M1 MacBook Air Running x86 Emulation Under Rosetta 2 Is Still Faster Than Every Mac Model in Single-Core Workloads
We’ve all seen the performance hit that Apple Silicon Macs suffer from when running x86 emulation through the company’s translation layer, Rosetta 2. However, even with the M1 MacBook Air emulating x86 with that performance decrease, a new benchmark has surfaced, showing that Apple’s latest Mac can outperform every single Mac model out there, at least in the single-core department.
New Benchmark Also Reveals the M1 Chip Is Running at a Much Lower 2.40GHz Clock Speed Than Its Max. 3.20GHz Frequency
Previously leaked performance numbers showed that the M1 MacBook Air comfortably thrashed the 16-inch MacBook Pro armed with an Intel 8-core Core i9 chip. It also outpaced Apple’s $5,000 base 2019 iMac Pro in single-core workloads and was only 8.5 percent slower than the workstation in multi-core test results. This certainly reveals that Apple’s 5nm M1 chip delivers a torrent of compute punches when it needs to and still manages to hold its own when Geekbench 5 is running through Rosetta 2.
Since there’s always a performance drop when emulating x86, the M1 MacBook Air obtains the following results. For comparison, we’ve included the previous results too, to show you the differences.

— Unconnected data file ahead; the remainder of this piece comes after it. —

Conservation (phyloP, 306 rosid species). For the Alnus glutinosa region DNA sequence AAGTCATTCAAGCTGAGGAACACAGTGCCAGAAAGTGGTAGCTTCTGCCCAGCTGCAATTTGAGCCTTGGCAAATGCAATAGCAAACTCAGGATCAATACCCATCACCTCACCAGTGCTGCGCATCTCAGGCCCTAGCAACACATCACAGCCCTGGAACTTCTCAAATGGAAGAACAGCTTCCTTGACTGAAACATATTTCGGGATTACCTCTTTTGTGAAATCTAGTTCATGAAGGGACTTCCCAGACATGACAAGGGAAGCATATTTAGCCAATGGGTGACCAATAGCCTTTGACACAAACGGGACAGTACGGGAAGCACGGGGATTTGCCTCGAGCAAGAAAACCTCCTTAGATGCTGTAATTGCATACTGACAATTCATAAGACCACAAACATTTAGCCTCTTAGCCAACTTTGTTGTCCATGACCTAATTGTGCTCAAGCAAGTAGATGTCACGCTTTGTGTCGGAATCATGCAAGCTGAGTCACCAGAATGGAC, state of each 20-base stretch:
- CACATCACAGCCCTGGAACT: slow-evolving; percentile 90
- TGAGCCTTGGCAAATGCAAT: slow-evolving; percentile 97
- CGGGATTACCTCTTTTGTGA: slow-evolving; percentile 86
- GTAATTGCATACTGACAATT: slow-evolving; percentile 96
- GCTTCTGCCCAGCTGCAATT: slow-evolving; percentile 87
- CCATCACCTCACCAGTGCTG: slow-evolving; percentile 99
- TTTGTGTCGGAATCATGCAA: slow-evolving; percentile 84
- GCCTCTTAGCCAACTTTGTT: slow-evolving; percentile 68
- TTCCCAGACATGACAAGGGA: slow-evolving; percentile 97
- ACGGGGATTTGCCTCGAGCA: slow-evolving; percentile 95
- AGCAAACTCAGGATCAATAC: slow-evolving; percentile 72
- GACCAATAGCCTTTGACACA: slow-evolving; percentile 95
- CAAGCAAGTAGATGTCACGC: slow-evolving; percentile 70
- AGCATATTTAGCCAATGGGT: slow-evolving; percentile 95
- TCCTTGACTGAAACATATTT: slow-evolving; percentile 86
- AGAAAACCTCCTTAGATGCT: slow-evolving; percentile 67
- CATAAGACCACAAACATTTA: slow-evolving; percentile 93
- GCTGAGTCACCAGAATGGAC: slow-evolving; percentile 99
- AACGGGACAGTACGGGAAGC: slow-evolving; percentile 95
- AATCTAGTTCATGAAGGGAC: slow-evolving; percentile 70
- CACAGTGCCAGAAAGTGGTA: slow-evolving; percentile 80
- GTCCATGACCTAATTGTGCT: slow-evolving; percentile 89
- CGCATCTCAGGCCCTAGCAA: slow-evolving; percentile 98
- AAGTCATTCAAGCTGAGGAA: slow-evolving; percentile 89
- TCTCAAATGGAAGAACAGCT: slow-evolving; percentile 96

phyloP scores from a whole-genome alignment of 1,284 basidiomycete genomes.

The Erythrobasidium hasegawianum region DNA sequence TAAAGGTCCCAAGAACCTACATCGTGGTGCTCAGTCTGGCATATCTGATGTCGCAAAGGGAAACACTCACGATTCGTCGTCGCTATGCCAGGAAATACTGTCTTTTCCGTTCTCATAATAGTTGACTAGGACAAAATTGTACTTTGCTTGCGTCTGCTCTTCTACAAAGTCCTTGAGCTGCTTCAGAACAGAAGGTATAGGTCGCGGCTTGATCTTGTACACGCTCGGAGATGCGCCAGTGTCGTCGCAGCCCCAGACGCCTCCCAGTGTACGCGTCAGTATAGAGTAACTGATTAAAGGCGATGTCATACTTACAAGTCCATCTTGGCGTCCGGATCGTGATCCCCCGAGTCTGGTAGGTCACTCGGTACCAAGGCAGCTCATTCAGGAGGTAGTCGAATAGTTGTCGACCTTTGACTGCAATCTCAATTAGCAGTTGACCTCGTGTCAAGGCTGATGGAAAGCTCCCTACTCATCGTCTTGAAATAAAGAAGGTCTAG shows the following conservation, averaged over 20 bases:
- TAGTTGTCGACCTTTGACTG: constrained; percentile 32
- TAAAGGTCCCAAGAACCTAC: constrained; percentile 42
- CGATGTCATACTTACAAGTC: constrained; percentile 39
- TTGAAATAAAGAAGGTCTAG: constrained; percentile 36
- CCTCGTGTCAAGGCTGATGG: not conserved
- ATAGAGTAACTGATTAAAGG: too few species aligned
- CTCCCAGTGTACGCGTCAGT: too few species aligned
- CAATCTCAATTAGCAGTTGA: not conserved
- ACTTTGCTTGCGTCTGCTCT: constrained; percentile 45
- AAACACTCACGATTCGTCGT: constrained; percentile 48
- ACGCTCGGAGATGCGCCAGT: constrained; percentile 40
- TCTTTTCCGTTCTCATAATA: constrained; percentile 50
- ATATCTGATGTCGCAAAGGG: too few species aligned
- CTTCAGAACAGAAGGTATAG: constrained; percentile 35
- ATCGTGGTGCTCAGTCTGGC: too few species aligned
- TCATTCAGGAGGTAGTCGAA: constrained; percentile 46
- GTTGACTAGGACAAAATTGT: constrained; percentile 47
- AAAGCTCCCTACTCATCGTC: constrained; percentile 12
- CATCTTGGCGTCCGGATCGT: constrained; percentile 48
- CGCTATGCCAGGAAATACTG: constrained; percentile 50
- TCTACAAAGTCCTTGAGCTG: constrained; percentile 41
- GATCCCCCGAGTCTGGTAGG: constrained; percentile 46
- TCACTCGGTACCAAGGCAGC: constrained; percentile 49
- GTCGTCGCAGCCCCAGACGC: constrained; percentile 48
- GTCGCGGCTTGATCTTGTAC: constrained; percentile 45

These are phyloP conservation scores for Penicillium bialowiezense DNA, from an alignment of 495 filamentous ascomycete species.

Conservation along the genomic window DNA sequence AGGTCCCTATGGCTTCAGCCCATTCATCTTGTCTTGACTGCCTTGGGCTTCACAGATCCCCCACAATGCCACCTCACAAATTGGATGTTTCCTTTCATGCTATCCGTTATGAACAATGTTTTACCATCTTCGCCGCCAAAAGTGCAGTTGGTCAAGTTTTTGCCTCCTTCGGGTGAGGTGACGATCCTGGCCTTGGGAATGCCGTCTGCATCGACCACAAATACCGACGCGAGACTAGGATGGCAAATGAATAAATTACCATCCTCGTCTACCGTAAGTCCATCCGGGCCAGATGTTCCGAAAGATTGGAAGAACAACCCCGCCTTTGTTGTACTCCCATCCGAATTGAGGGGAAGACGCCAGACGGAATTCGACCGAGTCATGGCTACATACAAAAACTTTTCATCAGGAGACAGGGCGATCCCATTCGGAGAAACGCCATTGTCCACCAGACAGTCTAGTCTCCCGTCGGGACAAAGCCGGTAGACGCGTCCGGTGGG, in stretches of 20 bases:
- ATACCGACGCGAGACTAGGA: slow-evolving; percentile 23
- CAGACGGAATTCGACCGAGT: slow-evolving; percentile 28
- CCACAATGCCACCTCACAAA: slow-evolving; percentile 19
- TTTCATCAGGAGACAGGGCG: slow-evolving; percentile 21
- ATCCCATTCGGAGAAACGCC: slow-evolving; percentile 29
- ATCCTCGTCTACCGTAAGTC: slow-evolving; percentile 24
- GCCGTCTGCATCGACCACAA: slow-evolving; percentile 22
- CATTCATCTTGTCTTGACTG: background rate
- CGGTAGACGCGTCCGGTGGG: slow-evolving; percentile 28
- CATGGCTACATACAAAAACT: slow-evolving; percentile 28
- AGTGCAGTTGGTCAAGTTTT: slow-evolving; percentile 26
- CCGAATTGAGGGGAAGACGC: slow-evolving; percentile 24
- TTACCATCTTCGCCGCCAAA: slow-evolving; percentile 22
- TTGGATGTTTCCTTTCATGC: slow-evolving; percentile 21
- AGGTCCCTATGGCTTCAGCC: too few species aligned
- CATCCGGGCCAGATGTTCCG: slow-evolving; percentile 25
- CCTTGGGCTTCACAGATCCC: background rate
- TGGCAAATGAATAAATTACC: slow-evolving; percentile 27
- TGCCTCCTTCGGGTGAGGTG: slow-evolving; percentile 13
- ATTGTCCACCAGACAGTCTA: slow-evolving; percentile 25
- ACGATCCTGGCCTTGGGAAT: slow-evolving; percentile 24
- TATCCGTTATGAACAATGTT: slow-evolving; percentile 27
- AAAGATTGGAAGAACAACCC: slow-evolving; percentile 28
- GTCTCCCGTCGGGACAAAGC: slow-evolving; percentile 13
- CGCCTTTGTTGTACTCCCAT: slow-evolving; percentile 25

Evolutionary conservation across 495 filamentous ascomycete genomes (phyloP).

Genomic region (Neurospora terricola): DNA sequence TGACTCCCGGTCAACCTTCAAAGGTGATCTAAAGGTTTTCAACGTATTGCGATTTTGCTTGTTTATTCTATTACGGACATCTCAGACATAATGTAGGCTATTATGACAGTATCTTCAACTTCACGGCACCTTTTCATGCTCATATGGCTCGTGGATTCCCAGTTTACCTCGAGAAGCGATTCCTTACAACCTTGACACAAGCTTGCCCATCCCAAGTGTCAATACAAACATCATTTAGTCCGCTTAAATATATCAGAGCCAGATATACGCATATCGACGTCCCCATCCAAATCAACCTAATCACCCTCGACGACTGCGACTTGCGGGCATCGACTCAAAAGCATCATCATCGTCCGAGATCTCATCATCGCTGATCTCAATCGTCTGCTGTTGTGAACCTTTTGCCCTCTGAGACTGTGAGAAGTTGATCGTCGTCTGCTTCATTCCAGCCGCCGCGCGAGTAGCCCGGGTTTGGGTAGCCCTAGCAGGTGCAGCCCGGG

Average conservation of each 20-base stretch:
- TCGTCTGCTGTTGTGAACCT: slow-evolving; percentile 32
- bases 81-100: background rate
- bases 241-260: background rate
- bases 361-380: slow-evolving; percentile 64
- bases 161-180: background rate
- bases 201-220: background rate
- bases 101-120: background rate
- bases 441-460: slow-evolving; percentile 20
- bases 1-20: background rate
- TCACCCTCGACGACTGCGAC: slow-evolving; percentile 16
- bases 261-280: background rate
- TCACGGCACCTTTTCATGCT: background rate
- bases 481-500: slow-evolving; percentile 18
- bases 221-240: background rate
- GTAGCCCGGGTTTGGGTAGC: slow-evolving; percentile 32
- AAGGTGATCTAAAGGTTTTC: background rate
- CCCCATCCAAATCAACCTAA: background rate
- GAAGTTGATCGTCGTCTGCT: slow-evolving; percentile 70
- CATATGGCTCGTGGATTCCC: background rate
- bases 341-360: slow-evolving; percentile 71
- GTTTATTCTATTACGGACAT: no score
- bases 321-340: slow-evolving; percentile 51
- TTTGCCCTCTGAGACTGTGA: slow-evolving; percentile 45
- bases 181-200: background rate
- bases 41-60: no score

M1 MacBook Air (emulating x86 under Rosetta 2)
- Single-core results- 1687
- Multi-core results- 7433
M1 MacBook Air
- Single-core results- 1313
- Multi-core results- 5888
These differences translate into an 21-22 percent performance drop. Still, if you check out the single-core results from every other Mac model released so far below, the M1 MacBook Air outperforms them, which is nothing short of impressive. Also, keep in mind that the M1 MacBook Air features a fanless cooling design while the M1 MacBook Pro and M1 Mac mini sport an active cooling solution. The remaining new Macs' results might be different, so it will be interesting to see how these two perform under the same circumstance.
These results also have us excited for the 5nm A14T chipset reportedly in the upcoming iMac. Since rumors categorize it as a desktop-class silicon, we can’t wait to see how it performs when it’s officially released next year. Until then, do let us know what you think of the latest scores? Does the M1 chip impress you? Let us know down in the comments.
News Source: Geekbench 5
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